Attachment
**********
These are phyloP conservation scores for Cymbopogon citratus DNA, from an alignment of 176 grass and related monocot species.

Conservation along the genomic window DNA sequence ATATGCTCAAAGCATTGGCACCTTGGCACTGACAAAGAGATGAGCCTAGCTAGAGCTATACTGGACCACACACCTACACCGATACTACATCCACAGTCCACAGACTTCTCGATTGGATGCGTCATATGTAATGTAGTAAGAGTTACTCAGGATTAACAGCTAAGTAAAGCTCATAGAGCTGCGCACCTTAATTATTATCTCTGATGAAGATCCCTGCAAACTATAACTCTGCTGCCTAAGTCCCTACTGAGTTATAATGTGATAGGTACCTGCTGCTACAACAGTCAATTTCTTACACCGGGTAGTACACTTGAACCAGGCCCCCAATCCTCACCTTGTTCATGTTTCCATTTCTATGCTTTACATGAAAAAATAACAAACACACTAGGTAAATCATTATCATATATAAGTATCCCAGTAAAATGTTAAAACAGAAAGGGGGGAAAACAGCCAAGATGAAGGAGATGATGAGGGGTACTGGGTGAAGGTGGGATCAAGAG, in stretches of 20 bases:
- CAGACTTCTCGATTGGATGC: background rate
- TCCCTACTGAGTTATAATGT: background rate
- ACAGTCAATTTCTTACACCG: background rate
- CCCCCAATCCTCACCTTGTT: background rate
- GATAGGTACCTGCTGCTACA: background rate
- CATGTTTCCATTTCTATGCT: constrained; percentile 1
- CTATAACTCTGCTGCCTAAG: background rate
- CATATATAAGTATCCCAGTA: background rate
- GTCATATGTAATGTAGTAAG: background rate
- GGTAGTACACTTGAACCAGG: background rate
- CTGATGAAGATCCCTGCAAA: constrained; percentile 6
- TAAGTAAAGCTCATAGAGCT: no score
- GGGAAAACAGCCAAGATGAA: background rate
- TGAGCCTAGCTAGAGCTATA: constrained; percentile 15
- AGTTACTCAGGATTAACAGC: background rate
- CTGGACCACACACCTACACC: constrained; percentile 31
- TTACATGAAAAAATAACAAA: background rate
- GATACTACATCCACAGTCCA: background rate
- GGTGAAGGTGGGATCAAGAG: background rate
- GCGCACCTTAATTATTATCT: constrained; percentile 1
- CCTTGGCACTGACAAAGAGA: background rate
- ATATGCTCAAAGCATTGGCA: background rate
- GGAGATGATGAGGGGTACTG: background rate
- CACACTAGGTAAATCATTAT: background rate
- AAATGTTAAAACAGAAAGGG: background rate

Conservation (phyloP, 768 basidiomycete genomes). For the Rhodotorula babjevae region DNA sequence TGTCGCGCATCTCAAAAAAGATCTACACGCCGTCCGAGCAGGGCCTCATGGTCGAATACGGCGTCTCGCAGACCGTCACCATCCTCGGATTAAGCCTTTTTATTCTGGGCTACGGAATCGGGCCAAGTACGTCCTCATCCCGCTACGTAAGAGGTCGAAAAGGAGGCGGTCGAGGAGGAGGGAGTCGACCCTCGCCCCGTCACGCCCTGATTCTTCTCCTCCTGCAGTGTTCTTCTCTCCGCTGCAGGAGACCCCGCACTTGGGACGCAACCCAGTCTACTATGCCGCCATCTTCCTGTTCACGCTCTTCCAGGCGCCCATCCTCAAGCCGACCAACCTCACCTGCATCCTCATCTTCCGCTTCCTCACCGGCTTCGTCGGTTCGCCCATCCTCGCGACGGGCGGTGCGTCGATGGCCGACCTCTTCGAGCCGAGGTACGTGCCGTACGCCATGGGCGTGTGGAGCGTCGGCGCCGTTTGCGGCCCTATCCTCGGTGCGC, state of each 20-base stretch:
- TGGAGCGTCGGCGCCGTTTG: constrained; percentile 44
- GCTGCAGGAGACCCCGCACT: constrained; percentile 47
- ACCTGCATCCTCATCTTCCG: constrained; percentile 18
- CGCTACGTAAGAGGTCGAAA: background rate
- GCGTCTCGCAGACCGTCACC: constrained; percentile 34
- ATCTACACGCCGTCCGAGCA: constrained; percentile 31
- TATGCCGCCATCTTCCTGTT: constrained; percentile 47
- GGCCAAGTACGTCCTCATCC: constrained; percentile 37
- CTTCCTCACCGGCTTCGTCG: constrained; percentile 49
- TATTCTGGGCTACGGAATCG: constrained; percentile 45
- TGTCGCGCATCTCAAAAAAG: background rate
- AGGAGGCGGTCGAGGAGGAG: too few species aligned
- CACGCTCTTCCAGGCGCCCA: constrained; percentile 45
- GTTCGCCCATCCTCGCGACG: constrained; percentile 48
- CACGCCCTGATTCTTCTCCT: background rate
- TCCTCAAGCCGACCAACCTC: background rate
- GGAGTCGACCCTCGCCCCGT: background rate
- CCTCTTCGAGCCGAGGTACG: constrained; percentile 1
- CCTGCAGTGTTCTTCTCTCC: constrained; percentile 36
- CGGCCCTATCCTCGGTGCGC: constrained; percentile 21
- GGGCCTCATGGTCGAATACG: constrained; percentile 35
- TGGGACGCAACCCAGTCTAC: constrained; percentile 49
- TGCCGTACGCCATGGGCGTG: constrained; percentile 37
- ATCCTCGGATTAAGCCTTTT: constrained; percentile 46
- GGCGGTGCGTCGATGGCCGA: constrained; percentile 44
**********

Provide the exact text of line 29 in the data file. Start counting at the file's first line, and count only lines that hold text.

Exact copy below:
- TGGAGCGTCGGCGCCGTTTG: constrained; percentile 44